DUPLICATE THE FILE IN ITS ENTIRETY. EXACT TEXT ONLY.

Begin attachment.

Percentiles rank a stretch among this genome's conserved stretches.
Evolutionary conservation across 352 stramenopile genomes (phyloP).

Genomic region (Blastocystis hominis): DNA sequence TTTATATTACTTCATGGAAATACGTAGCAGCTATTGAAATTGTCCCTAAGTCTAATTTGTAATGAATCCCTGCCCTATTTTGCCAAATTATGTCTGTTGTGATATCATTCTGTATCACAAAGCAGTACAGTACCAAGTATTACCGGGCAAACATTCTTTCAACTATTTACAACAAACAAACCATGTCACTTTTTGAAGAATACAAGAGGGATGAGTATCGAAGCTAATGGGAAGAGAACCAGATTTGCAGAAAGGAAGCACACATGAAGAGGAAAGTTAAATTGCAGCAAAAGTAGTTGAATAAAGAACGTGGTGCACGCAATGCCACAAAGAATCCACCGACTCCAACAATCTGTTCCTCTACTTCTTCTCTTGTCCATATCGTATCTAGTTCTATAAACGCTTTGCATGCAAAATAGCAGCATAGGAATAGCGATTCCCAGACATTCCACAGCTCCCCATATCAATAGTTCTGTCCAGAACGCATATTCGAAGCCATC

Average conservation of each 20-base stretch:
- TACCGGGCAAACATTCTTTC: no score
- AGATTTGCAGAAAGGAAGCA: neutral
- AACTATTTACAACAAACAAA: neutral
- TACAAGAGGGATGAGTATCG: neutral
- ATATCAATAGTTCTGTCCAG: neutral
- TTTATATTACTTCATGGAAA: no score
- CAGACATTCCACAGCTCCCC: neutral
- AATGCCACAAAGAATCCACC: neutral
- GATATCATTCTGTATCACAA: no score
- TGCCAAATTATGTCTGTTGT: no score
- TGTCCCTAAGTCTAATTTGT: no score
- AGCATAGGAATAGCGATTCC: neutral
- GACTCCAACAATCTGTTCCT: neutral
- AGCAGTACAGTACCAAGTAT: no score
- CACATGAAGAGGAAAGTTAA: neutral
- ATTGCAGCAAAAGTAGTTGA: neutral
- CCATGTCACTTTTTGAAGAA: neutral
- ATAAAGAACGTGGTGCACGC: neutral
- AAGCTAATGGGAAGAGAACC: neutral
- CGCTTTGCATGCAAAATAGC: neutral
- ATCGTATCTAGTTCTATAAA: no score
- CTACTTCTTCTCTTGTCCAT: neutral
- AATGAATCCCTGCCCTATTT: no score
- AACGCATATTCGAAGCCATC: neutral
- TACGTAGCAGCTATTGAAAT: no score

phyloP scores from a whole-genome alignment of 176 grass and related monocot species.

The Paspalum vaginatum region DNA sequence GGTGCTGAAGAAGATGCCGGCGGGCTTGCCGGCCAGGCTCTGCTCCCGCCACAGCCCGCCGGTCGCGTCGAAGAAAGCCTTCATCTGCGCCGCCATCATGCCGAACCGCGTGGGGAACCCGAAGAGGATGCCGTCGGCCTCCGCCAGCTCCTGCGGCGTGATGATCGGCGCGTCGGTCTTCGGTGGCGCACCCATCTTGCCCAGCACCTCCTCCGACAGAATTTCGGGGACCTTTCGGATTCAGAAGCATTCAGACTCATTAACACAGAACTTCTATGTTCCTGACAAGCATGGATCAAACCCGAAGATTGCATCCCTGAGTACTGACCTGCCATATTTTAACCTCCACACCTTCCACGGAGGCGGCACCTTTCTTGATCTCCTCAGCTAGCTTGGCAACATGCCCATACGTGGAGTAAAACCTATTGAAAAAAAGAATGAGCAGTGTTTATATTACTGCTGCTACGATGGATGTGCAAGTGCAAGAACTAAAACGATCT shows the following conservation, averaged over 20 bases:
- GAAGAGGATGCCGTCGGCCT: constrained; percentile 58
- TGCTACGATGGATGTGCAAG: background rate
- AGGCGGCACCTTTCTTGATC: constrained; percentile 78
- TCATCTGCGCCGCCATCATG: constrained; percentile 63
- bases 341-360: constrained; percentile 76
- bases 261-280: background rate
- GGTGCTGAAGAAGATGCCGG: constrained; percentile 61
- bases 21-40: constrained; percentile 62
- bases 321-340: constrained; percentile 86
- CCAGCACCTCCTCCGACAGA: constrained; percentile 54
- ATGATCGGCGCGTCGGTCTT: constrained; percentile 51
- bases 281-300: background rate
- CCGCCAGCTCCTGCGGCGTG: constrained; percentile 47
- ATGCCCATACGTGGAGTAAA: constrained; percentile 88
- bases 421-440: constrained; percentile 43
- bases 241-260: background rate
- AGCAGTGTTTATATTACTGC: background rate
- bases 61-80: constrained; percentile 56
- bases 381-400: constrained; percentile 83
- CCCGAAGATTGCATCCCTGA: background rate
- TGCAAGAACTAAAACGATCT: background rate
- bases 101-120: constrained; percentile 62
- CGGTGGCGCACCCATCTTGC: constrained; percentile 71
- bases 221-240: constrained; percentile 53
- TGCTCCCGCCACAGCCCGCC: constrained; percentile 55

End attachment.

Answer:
Percentiles rank a stretch among this genome's conserved stretches.
Evolutionary conservation across 352 stramenopile genomes (phyloP).

Genomic region (Blastocystis hominis): DNA sequence TTTATATTACTTCATGGAAATACGTAGCAGCTATTGAAATTGTCCCTAAGTCTAATTTGTAATGAATCCCTGCCCTATTTTGCCAAATTATGTCTGTTGTGATATCATTCTGTATCACAAAGCAGTACAGTACCAAGTATTACCGGGCAAACATTCTTTCAACTATTTACAACAAACAAACCATGTCACTTTTTGAAGAATACAAGAGGGATGAGTATCGAAGCTAATGGGAAGAGAACCAGATTTGCAGAAAGGAAGCACACATGAAGAGGAAAGTTAAATTGCAGCAAAAGTAGTTGAATAAAGAACGTGGTGCACGCAATGCCACAAAGAATCCACCGACTCCAACAATCTGTTCCTCTACTTCTTCTCTTGTCCATATCGTATCTAGTTCTATAAACGCTTTGCATGCAAAATAGCAGCATAGGAATAGCGATTCCCAGACATTCCACAGCTCCCCATATCAATAGTTCTGTCCAGAACGCATATTCGAAGCCATC

Average conservation of each 20-base stretch:
- TACCGGGCAAACATTCTTTC: no score
- AGATTTGCAGAAAGGAAGCA: neutral
- AACTATTTACAACAAACAAA: neutral
- TACAAGAGGGATGAGTATCG: neutral
- ATATCAATAGTTCTGTCCAG: neutral
- TTTATATTACTTCATGGAAA: no score
- CAGACATTCCACAGCTCCCC: neutral
- AATGCCACAAAGAATCCACC: neutral
- GATATCATTCTGTATCACAA: no score
- TGCCAAATTATGTCTGTTGT: no score
- TGTCCCTAAGTCTAATTTGT: no score
- AGCATAGGAATAGCGATTCC: neutral
- GACTCCAACAATCTGTTCCT: neutral
- AGCAGTACAGTACCAAGTAT: no score
- CACATGAAGAGGAAAGTTAA: neutral
- ATTGCAGCAAAAGTAGTTGA: neutral
- CCATGTCACTTTTTGAAGAA: neutral
- ATAAAGAACGTGGTGCACGC: neutral
- AAGCTAATGGGAAGAGAACC: neutral
- CGCTTTGCATGCAAAATAGC: neutral
- ATCGTATCTAGTTCTATAAA: no score
- CTACTTCTTCTCTTGTCCAT: neutral
- AATGAATCCCTGCCCTATTT: no score
- AACGCATATTCGAAGCCATC: neutral
- TACGTAGCAGCTATTGAAAT: no score

phyloP scores from a whole-genome alignment of 176 grass and related monocot species.

The Paspalum vaginatum region DNA sequence GGTGCTGAAGAAGATGCCGGCGGGCTTGCCGGCCAGGCTCTGCTCCCGCCACAGCCCGCCGGTCGCGTCGAAGAAAGCCTTCATCTGCGCCGCCATCATGCCGAACCGCGTGGGGAACCCGAAGAGGATGCCGTCGGCCTCCGCCAGCTCCTGCGGCGTGATGATCGGCGCGTCGGTCTTCGGTGGCGCACCCATCTTGCCCAGCACCTCCTCCGACAGAATTTCGGGGACCTTTCGGATTCAGAAGCATTCAGACTCATTAACACAGAACTTCTATGTTCCTGACAAGCATGGATCAAACCCGAAGATTGCATCCCTGAGTACTGACCTGCCATATTTTAACCTCCACACCTTCCACGGAGGCGGCACCTTTCTTGATCTCCTCAGCTAGCTTGGCAACATGCCCATACGTGGAGTAAAACCTATTGAAAAAAAGAATGAGCAGTGTTTATATTACTGCTGCTACGATGGATGTGCAAGTGCAAGAACTAAAACGATCT shows the following conservation, averaged over 20 bases:
- GAAGAGGATGCCGTCGGCCT: constrained; percentile 58
- TGCTACGATGGATGTGCAAG: background rate
- AGGCGGCACCTTTCTTGATC: constrained; percentile 78
- TCATCTGCGCCGCCATCATG: constrained; percentile 63
- bases 341-360: constrained; percentile 76
- bases 261-280: background rate
- GGTGCTGAAGAAGATGCCGG: constrained; percentile 61
- bases 21-40: constrained; percentile 62
- bases 321-340: constrained; percentile 86
- CCAGCACCTCCTCCGACAGA: constrained; percentile 54
- ATGATCGGCGCGTCGGTCTT: constrained; percentile 51
- bases 281-300: background rate
- CCGCCAGCTCCTGCGGCGTG: constrained; percentile 47
- ATGCCCATACGTGGAGTAAA: constrained; percentile 88
- bases 421-440: constrained; percentile 43
- bases 241-260: background rate
- AGCAGTGTTTATATTACTGC: background rate
- bases 61-80: constrained; percentile 56
- bases 381-400: constrained; percentile 83
- CCCGAAGATTGCATCCCTGA: background rate
- TGCAAGAACTAAAACGATCT: background rate
- bases 101-120: constrained; percentile 62
- CGGTGGCGCACCCATCTTGC: constrained; percentile 71
- bases 221-240: constrained; percentile 53
- TGCTCCCGCCACAGCCCGCC: constrained; percentile 55